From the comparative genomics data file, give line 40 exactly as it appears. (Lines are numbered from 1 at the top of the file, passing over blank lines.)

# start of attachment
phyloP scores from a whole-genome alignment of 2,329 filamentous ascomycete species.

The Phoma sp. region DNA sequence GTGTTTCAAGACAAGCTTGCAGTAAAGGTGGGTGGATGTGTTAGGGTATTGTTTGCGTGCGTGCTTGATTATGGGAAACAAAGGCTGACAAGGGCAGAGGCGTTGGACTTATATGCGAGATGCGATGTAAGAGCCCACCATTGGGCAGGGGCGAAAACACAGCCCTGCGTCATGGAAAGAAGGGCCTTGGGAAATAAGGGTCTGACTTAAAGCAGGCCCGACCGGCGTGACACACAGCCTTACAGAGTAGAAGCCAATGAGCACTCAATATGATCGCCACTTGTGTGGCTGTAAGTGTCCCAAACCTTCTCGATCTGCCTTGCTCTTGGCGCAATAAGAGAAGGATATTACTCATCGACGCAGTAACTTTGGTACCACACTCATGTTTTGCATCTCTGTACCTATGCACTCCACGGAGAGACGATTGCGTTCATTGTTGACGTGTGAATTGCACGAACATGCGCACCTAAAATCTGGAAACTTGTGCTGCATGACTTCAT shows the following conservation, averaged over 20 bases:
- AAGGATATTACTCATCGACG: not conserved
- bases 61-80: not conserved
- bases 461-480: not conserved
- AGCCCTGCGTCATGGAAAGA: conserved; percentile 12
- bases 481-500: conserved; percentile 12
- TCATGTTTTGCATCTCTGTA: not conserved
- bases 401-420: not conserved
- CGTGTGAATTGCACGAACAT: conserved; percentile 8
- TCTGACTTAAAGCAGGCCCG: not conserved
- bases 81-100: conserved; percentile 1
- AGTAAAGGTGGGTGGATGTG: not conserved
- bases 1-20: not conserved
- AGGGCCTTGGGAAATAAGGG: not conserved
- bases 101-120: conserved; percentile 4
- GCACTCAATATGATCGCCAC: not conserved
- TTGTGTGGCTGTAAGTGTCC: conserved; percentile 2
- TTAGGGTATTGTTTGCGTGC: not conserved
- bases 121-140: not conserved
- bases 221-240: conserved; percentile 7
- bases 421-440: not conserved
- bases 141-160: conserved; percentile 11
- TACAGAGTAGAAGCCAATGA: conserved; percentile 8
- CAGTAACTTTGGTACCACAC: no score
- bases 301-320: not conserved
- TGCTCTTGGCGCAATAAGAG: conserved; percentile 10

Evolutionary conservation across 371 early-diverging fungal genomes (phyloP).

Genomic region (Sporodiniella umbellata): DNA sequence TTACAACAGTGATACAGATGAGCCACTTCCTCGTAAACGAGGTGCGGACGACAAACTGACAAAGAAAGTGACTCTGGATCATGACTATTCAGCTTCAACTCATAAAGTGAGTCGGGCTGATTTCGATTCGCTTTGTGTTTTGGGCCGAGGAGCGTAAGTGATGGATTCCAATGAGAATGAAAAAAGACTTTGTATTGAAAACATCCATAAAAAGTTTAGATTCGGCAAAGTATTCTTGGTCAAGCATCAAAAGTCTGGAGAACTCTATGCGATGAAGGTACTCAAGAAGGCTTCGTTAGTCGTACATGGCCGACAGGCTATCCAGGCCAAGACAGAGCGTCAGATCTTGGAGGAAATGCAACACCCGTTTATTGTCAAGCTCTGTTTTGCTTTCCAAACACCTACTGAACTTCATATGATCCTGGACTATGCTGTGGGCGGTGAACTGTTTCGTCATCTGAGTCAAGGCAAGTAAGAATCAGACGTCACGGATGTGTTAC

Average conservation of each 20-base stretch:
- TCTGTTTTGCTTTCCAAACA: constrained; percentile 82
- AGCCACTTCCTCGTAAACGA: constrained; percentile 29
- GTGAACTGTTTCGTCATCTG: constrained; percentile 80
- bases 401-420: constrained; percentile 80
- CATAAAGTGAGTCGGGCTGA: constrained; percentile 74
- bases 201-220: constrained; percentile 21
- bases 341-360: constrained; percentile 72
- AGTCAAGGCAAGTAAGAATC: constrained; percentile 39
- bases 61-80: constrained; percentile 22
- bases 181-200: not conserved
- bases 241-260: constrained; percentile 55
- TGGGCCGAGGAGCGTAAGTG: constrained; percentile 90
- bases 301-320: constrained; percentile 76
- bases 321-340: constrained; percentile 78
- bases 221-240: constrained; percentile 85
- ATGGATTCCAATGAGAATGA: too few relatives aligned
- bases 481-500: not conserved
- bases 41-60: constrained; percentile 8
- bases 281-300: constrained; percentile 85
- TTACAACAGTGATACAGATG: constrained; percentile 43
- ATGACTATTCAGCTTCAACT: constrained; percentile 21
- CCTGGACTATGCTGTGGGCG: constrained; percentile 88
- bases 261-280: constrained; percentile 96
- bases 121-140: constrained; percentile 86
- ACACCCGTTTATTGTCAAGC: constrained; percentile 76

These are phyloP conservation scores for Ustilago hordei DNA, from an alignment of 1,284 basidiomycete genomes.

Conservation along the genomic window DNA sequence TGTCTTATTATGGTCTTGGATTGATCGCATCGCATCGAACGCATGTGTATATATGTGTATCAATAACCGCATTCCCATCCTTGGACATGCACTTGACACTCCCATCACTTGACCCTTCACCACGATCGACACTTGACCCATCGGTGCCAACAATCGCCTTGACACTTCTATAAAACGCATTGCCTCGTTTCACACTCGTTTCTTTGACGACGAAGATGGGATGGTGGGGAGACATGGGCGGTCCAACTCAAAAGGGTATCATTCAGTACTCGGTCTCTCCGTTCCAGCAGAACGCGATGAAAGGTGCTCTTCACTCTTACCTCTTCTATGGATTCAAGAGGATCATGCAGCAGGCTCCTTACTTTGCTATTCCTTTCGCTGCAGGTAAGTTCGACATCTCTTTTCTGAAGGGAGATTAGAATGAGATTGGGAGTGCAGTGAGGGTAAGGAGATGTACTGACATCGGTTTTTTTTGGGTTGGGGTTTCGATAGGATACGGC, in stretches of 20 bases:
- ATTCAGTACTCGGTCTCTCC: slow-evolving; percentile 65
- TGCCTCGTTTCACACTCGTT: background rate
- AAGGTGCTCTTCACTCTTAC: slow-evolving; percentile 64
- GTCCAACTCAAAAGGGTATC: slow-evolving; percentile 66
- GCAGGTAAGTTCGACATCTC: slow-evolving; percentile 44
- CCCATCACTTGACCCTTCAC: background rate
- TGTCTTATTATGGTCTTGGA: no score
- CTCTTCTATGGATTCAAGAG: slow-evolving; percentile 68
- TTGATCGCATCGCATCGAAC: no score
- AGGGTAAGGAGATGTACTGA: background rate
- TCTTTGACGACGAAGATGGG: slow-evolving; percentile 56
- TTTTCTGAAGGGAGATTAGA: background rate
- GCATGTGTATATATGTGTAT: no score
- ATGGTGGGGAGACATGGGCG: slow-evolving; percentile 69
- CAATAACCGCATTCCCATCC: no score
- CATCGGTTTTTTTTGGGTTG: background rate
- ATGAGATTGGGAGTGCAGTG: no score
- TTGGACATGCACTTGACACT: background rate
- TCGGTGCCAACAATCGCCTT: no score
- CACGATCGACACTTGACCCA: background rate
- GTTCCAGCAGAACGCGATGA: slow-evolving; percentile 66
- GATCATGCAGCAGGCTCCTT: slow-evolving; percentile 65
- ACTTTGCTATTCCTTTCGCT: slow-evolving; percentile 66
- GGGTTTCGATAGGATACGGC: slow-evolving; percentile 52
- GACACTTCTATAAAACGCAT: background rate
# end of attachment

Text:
- bases 181-200: not conserved